Or, go the other way, and ensure that what happened to Frank Corrado, who was claimed on waivers by the Leafs off the Canucks, but then was marooned in the pressbox for virtually the entire season, a healthy scratch for dozens of games on end, isn’t permitted. A player on a roster should be automatically waived if he spends more than 5 or 10 games as a healthy scratch. Do your business or get off the pot.

        And that’s the hope I hold out for Joe Morrow, that he sail through waivers after training camp, like Mark Barberio his first season here, that he gets big minutes in Laval and puts the finishing touches on his game, and then is recalled near the playoffs and we get a good young offensively-inclined kid who only needed a little more time to get his ducks in a row.

        And hopefully by then the Bruins stink will have washed off him.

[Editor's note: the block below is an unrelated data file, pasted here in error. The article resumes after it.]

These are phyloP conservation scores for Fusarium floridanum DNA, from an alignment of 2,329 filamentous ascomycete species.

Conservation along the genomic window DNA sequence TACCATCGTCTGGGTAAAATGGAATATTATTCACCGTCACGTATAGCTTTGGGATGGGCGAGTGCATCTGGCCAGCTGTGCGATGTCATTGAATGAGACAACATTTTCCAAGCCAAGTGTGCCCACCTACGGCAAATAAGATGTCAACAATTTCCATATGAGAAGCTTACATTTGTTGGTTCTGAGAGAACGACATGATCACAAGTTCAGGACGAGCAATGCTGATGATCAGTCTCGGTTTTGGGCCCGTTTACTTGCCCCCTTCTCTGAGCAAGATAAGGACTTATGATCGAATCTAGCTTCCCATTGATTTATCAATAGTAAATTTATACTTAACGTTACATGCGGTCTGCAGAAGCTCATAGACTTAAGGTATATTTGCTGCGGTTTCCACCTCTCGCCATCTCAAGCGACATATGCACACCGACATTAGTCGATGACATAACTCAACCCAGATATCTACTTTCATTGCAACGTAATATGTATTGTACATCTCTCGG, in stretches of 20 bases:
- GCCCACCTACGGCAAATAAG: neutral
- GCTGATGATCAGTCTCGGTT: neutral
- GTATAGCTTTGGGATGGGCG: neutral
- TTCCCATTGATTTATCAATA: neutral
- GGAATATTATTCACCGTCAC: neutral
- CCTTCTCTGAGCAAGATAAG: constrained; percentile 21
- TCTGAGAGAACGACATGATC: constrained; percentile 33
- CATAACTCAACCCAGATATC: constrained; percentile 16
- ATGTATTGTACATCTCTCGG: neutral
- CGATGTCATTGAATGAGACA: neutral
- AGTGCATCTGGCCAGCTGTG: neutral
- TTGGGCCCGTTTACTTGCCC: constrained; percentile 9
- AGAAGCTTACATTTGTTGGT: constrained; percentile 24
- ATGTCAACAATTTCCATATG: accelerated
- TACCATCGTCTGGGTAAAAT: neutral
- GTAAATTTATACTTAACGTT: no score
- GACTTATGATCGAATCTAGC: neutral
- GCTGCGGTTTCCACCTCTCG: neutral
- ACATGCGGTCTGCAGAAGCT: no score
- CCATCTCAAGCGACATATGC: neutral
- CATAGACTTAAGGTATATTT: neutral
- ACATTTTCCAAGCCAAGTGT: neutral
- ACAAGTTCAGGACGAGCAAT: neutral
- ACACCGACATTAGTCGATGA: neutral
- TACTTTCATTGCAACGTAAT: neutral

• 25soonenough says:

          We signed him on a One-Way for just that reason, so he would sail through waivers and be available as a call up if Jerabek, Schlemko or Petry go down to injury. Morrow played Weber minutes in the series against Ottawa. 29 Mins in game 2.

          Boston saw something in him but they have tons of young prospects and needed to offer contracts to Pastrnak, Acciari, Spooner, McIntyre, Czarnik, Schaller, Subban etc.. They had to lose Morrow and IMO they will regret it.

          –Larry Robinson was my neighbor once….

        • The Big E says:

          “But there is a way in which it hurts a kid’s development, and Jarred Tinordi and Greg Pateryn are prime examples of this, where teams will stick a guy in the pressbox, not play him because he’s not quite there yet, but also not risk sending him down to the AHL for playing time for fear of losing him on waivers to another team. You almost wish that a player and his agent could agree with the team to extend the waiver ineligible period for a season or so, if they judge it’s in the prospect’s best interests for his overall career.”